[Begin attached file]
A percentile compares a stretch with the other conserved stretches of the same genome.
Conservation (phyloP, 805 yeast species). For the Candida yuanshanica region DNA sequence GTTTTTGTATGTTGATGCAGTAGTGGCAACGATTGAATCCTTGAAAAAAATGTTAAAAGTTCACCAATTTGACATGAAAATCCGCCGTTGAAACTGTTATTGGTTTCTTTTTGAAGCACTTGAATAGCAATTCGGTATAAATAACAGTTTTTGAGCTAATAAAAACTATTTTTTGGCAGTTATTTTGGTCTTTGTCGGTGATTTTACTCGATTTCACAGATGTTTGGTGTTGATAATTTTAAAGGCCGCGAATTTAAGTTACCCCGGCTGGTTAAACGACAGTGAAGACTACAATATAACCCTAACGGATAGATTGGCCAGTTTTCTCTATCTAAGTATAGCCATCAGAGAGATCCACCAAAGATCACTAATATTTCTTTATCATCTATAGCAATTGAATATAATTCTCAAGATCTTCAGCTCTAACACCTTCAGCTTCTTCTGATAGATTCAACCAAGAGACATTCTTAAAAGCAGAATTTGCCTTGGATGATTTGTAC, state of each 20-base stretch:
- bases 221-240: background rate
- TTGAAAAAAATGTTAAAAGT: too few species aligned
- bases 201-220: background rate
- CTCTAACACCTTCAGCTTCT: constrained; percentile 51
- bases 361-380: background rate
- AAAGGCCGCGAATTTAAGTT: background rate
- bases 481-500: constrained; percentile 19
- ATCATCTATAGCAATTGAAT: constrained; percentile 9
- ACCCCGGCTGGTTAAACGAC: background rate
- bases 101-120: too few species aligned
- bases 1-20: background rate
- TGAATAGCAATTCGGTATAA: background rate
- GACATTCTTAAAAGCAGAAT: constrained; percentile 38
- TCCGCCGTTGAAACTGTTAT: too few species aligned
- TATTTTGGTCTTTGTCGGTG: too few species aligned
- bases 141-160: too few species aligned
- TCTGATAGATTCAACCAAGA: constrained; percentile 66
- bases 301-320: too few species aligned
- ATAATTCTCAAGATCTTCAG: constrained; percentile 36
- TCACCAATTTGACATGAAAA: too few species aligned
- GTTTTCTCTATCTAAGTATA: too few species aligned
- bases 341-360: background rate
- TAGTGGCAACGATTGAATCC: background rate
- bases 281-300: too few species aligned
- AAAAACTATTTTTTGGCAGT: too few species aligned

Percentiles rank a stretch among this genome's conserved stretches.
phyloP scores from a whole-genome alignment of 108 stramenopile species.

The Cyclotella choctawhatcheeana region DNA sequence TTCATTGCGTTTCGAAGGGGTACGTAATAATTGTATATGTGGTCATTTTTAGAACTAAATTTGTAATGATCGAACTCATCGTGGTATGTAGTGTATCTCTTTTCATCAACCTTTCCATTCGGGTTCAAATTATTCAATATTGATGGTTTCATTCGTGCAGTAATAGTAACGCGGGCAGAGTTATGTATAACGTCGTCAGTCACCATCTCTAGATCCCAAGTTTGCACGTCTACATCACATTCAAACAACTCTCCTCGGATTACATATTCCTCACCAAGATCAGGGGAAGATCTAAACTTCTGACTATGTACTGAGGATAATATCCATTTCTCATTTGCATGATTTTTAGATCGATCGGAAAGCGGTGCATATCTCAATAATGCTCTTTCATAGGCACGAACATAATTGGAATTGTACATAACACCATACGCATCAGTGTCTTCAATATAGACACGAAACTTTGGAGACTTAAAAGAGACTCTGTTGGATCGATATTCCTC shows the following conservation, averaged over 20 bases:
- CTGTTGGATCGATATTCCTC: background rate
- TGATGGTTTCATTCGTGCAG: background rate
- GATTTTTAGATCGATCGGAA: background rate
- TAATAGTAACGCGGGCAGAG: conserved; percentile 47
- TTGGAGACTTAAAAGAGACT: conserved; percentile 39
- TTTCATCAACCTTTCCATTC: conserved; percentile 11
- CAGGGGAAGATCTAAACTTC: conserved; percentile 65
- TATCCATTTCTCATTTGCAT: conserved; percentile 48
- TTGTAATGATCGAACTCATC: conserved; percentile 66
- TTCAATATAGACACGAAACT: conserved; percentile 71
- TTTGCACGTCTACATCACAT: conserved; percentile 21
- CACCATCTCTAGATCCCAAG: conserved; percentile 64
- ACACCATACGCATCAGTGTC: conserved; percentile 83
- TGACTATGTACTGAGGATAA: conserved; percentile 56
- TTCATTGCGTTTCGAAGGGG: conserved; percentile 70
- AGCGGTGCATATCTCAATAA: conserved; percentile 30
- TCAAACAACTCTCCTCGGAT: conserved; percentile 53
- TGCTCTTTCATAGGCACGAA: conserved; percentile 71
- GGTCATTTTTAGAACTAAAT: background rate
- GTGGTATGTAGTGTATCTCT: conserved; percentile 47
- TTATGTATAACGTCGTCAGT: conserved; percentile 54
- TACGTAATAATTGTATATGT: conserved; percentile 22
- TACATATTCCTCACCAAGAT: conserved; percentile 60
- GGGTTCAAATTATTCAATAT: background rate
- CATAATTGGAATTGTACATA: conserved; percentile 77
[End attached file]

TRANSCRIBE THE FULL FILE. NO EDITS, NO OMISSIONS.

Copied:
A percentile compares a stretch with the other conserved stretches of the same genome.
Conservation (phyloP, 805 yeast species). For the Candida yuanshanica region DNA sequence GTTTTTGTATGTTGATGCAGTAGTGGCAACGATTGAATCCTTGAAAAAAATGTTAAAAGTTCACCAATTTGACATGAAAATCCGCCGTTGAAACTGTTATTGGTTTCTTTTTGAAGCACTTGAATAGCAATTCGGTATAAATAACAGTTTTTGAGCTAATAAAAACTATTTTTTGGCAGTTATTTTGGTCTTTGTCGGTGATTTTACTCGATTTCACAGATGTTTGGTGTTGATAATTTTAAAGGCCGCGAATTTAAGTTACCCCGGCTGGTTAAACGACAGTGAAGACTACAATATAACCCTAACGGATAGATTGGCCAGTTTTCTCTATCTAAGTATAGCCATCAGAGAGATCCACCAAAGATCACTAATATTTCTTTATCATCTATAGCAATTGAATATAATTCTCAAGATCTTCAGCTCTAACACCTTCAGCTTCTTCTGATAGATTCAACCAAGAGACATTCTTAAAAGCAGAATTTGCCTTGGATGATTTGTAC, state of each 20-base stretch:
- bases 221-240: background rate
- TTGAAAAAAATGTTAAAAGT: too few species aligned
- bases 201-220: background rate
- CTCTAACACCTTCAGCTTCT: constrained; percentile 51
- bases 361-380: background rate
- AAAGGCCGCGAATTTAAGTT: background rate
- bases 481-500: constrained; percentile 19
- ATCATCTATAGCAATTGAAT: constrained; percentile 9
- ACCCCGGCTGGTTAAACGAC: background rate
- bases 101-120: too few species aligned
- bases 1-20: background rate
- TGAATAGCAATTCGGTATAA: background rate
- GACATTCTTAAAAGCAGAAT: constrained; percentile 38
- TCCGCCGTTGAAACTGTTAT: too few species aligned
- TATTTTGGTCTTTGTCGGTG: too few species aligned
- bases 141-160: too few species aligned
- TCTGATAGATTCAACCAAGA: constrained; percentile 66
- bases 301-320: too few species aligned
- ATAATTCTCAAGATCTTCAG: constrained; percentile 36
- TCACCAATTTGACATGAAAA: too few species aligned
- GTTTTCTCTATCTAAGTATA: too few species aligned
- bases 341-360: background rate
- TAGTGGCAACGATTGAATCC: background rate
- bases 281-300: too few species aligned
- AAAAACTATTTTTTGGCAGT: too few species aligned

Percentiles rank a stretch among this genome's conserved stretches.
phyloP scores from a whole-genome alignment of 108 stramenopile species.

The Cyclotella choctawhatcheeana region DNA sequence TTCATTGCGTTTCGAAGGGGTACGTAATAATTGTATATGTGGTCATTTTTAGAACTAAATTTGTAATGATCGAACTCATCGTGGTATGTAGTGTATCTCTTTTCATCAACCTTTCCATTCGGGTTCAAATTATTCAATATTGATGGTTTCATTCGTGCAGTAATAGTAACGCGGGCAGAGTTATGTATAACGTCGTCAGTCACCATCTCTAGATCCCAAGTTTGCACGTCTACATCACATTCAAACAACTCTCCTCGGATTACATATTCCTCACCAAGATCAGGGGAAGATCTAAACTTCTGACTATGTACTGAGGATAATATCCATTTCTCATTTGCATGATTTTTAGATCGATCGGAAAGCGGTGCATATCTCAATAATGCTCTTTCATAGGCACGAACATAATTGGAATTGTACATAACACCATACGCATCAGTGTCTTCAATATAGACACGAAACTTTGGAGACTTAAAAGAGACTCTGTTGGATCGATATTCCTC shows the following conservation, averaged over 20 bases:
- CTGTTGGATCGATATTCCTC: background rate
- TGATGGTTTCATTCGTGCAG: background rate
- GATTTTTAGATCGATCGGAA: background rate
- TAATAGTAACGCGGGCAGAG: conserved; percentile 47
- TTGGAGACTTAAAAGAGACT: conserved; percentile 39
- TTTCATCAACCTTTCCATTC: conserved; percentile 11
- CAGGGGAAGATCTAAACTTC: conserved; percentile 65
- TATCCATTTCTCATTTGCAT: conserved; percentile 48
- TTGTAATGATCGAACTCATC: conserved; percentile 66
- TTCAATATAGACACGAAACT: conserved; percentile 71
- TTTGCACGTCTACATCACAT: conserved; percentile 21
- CACCATCTCTAGATCCCAAG: conserved; percentile 64
- ACACCATACGCATCAGTGTC: conserved; percentile 83
- TGACTATGTACTGAGGATAA: conserved; percentile 56
- TTCATTGCGTTTCGAAGGGG: conserved; percentile 70
- AGCGGTGCATATCTCAATAA: conserved; percentile 30
- TCAAACAACTCTCCTCGGAT: conserved; percentile 53
- TGCTCTTTCATAGGCACGAA: conserved; percentile 71
- GGTCATTTTTAGAACTAAAT: background rate
- GTGGTATGTAGTGTATCTCT: conserved; percentile 47
- TTATGTATAACGTCGTCAGT: conserved; percentile 54
- TACGTAATAATTGTATATGT: conserved; percentile 22
- TACATATTCCTCACCAAGAT: conserved; percentile 60
- GGGTTCAAATTATTCAATAT: background rate
- CATAATTGGAATTGTACATA: conserved; percentile 77